Pennsylvania cities find creative new uses for old school buildings
School communities throughout the state have gone through painful changes in recent years, as long-established school buildings have been closed and students sent to new locations. Shifting demographics, diminishing resources, and the costs of maintaining large and aging facilities have all contributed to the steady stream of school closures — even when those buildings had historic backgrounds and architectural importance.
Preservationists battled but failed to save William Penn High School, a nine-acre modernist complex in North Philadelphia designed by renowned architect Romaldo Giurgola. It was demolished in 2015 and replaced with a new Temple University athletic complex that opened last summer.
But another landmark, the Gothic-styled West Philadelphia High, built in 1912 by the city's chief school architect, Henry deCourcy Richards, has escaped the wrecking ball. It is currently being rehabilitated as a 300-unit apartment building at a cost of $24 million.
Conversion into residential space is the most common fate of old school buildings in Pennsylvania, explained Patrick Grossi, advocacy director at the Preservation Alliance for Greater Philadelphia. "It makes sense if you think about how schools are laid out and the floor plan. If it had a gym or auditorium, it can become an amenity space for tenants. It's a sensible path in making a project work."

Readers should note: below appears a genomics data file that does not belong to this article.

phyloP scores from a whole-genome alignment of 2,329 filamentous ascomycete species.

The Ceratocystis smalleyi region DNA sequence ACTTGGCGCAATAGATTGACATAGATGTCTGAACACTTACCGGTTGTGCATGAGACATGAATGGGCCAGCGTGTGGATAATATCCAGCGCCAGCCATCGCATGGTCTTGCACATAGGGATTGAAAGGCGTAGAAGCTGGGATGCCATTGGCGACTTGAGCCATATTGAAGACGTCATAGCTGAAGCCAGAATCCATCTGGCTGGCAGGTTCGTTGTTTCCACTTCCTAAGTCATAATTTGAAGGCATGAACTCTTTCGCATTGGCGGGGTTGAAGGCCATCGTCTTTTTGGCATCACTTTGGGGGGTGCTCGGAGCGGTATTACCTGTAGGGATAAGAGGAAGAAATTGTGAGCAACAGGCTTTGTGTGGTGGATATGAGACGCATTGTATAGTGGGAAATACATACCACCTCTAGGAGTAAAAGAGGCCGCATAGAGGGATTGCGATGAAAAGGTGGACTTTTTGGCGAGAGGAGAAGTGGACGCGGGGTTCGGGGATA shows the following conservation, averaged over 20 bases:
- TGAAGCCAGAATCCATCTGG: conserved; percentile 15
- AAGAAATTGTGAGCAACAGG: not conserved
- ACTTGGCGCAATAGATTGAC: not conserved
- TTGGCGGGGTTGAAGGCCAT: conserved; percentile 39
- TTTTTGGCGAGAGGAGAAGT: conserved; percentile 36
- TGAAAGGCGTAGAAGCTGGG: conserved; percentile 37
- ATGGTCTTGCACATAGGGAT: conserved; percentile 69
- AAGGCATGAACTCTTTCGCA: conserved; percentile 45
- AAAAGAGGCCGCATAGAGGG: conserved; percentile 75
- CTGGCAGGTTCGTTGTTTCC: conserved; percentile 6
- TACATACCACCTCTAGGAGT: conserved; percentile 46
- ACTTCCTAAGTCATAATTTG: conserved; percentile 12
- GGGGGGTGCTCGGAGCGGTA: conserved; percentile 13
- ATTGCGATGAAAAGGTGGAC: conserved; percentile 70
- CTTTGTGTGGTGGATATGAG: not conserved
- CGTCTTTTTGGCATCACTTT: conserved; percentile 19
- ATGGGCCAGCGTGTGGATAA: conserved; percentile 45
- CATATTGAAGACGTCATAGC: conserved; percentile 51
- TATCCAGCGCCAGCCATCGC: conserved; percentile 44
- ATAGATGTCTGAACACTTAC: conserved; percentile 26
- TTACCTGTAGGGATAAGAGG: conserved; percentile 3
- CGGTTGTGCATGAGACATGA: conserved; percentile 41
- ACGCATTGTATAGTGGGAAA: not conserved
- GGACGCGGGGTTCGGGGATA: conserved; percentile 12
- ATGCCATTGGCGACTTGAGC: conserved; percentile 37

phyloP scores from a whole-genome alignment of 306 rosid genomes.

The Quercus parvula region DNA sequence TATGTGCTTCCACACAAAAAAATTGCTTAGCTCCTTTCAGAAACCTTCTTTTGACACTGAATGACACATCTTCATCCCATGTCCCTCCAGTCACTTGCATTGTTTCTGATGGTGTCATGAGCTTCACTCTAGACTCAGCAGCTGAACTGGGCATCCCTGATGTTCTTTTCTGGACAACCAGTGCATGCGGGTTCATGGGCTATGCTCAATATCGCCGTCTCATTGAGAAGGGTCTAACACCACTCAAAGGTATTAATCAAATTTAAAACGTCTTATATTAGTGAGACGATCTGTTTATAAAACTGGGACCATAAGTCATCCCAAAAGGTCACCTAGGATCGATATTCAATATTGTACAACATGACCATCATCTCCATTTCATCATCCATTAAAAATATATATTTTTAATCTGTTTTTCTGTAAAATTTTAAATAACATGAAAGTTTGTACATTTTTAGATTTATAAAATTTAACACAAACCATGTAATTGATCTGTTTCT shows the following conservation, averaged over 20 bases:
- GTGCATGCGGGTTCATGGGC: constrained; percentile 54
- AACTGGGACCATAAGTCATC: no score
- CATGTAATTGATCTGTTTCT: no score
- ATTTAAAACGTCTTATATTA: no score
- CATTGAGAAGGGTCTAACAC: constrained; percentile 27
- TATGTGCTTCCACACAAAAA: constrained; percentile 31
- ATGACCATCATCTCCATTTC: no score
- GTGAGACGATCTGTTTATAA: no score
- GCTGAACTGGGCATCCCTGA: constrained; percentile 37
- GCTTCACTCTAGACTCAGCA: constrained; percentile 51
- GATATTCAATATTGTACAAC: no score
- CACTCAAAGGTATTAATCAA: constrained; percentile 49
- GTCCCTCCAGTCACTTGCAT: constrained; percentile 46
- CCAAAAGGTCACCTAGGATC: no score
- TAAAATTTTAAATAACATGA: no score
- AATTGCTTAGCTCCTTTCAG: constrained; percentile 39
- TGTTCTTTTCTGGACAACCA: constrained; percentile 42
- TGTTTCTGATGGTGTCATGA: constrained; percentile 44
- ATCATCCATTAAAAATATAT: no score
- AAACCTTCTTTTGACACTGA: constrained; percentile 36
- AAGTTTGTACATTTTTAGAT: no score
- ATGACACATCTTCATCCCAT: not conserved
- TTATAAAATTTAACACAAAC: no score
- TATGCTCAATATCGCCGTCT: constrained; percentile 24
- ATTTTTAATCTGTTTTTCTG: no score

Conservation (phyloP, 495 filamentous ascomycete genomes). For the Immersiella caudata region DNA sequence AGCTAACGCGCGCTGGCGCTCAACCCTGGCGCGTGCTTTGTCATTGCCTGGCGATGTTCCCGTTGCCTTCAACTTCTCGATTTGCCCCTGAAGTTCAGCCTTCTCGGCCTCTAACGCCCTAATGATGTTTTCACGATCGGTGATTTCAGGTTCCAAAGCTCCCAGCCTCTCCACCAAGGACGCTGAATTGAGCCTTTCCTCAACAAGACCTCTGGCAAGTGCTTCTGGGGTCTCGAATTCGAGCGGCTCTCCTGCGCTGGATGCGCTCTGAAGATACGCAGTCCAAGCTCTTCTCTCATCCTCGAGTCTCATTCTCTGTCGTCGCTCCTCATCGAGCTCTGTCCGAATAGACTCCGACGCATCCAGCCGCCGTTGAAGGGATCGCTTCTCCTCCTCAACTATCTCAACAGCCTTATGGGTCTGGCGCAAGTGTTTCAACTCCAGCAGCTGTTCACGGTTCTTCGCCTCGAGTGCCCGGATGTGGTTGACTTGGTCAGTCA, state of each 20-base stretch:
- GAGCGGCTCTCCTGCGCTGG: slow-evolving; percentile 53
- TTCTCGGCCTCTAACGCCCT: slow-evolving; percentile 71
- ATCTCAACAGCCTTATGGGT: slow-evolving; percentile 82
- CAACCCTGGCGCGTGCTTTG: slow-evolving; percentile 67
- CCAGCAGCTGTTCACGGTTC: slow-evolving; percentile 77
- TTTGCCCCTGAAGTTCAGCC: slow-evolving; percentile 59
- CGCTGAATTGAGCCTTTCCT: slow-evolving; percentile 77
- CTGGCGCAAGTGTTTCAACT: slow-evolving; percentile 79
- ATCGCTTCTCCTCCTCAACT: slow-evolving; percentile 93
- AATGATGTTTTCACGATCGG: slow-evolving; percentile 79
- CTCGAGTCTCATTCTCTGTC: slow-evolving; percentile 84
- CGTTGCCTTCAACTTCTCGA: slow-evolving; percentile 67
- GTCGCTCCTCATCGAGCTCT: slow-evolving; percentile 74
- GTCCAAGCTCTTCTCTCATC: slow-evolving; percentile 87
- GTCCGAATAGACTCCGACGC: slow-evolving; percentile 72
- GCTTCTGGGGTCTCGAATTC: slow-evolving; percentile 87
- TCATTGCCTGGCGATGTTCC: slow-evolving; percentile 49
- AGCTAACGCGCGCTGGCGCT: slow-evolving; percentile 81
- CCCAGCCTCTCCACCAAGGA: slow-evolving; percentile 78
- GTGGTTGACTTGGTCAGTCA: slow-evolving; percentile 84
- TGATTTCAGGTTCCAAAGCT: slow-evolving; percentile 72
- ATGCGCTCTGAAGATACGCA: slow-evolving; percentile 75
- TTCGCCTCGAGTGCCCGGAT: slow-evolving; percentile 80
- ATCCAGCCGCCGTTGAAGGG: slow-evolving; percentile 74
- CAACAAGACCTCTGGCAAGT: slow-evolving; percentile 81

On the other hand, the wide halls and open stairways of older school buildings can be hurdles for developers, noted Mindy Crawford, executive director of Preservation Pennsylvania, the statewide nonprofit dedicated to protecting historic resources.
Preservation Pennsylvania began fighting the rising tide of vacant historic schools in 1998, when it was much easier for developers to find financial backing for new construction than it was for rehabilitation. "Our goal was to keep school buildings as schools, or at least avoid demolishing them," Crawford said.
A few years later, the organization supported the concept of community-centered schools, which referred to keeping them in the neighborhoods where children could walk or bike to school. "But not every school was going to be saved or kept in the same location. Many were left vacant or demolished," she said.
So the policy of Preservation Pennsylvania evolved. If the buildings could not remain as schools, then find a new use for them.
Most of the repurposed school buildings in the state were converted into housing, often for senior citizens, or professional offices. Schools were usually well built, Crawford said, and remained intact after they were closed.